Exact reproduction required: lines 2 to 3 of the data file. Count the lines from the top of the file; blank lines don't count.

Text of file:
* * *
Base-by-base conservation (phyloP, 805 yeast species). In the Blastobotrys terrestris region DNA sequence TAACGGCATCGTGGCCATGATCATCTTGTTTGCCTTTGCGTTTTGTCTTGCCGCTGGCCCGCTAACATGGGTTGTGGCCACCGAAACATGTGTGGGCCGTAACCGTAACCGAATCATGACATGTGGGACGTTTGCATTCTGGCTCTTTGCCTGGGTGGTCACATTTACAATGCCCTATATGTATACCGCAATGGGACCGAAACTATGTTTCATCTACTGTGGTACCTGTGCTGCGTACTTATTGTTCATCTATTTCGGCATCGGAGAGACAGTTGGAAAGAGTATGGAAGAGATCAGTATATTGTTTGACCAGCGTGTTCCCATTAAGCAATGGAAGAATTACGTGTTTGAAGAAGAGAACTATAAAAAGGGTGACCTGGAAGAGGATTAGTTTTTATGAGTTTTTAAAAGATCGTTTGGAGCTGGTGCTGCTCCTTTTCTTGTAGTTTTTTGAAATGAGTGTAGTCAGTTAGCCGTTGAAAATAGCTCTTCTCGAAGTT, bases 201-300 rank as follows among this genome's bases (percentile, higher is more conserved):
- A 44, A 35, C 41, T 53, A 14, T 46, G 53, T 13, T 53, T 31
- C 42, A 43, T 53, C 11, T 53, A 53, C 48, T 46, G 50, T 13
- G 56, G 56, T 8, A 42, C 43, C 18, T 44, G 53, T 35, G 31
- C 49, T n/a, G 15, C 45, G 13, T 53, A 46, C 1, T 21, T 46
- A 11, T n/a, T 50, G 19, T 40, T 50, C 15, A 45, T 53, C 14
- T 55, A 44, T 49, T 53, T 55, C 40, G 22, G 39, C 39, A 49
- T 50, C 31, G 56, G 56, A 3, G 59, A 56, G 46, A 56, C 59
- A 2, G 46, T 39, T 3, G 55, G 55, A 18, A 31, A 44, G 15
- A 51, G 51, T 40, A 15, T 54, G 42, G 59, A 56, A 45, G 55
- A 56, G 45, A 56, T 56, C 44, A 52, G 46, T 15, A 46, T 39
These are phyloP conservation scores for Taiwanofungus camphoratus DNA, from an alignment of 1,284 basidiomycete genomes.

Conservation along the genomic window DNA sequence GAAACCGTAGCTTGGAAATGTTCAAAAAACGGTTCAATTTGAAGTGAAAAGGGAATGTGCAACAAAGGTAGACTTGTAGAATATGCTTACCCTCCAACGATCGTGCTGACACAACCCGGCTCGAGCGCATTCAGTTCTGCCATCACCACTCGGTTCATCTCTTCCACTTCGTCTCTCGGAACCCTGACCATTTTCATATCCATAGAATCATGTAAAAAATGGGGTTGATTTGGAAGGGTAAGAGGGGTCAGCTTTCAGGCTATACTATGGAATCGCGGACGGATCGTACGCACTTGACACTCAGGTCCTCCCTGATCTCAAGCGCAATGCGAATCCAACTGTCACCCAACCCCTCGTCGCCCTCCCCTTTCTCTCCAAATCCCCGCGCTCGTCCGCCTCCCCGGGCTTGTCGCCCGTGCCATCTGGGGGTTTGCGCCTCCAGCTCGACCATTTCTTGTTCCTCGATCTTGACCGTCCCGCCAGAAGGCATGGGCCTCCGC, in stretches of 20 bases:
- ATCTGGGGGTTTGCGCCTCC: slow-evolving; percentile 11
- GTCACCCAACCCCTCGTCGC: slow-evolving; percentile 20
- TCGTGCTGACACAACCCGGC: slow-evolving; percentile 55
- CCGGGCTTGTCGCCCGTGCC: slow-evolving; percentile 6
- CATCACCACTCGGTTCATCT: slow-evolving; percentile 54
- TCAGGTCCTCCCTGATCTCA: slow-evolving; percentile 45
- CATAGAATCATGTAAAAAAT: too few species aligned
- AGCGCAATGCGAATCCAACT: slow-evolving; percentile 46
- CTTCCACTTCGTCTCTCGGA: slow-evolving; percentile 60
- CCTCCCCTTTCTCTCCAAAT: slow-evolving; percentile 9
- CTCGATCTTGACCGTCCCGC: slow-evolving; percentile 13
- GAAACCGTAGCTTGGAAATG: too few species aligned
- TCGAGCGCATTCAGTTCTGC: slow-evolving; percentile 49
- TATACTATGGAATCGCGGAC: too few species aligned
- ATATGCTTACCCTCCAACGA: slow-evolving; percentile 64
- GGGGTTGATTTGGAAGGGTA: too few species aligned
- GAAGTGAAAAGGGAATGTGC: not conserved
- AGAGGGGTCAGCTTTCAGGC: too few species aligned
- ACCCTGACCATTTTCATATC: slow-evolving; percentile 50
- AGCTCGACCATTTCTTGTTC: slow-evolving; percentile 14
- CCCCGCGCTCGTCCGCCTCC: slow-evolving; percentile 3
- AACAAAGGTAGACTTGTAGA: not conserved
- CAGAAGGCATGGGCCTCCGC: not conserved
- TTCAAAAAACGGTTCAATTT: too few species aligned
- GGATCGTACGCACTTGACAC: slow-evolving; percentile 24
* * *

- A 44, A 35, C 41, T 53, A 14, T 46, G 53, T 13, T 53, T 31
- C 42, A 43, T 53, C 11, T 53, A 53, C 48, T 46, G 50, T 13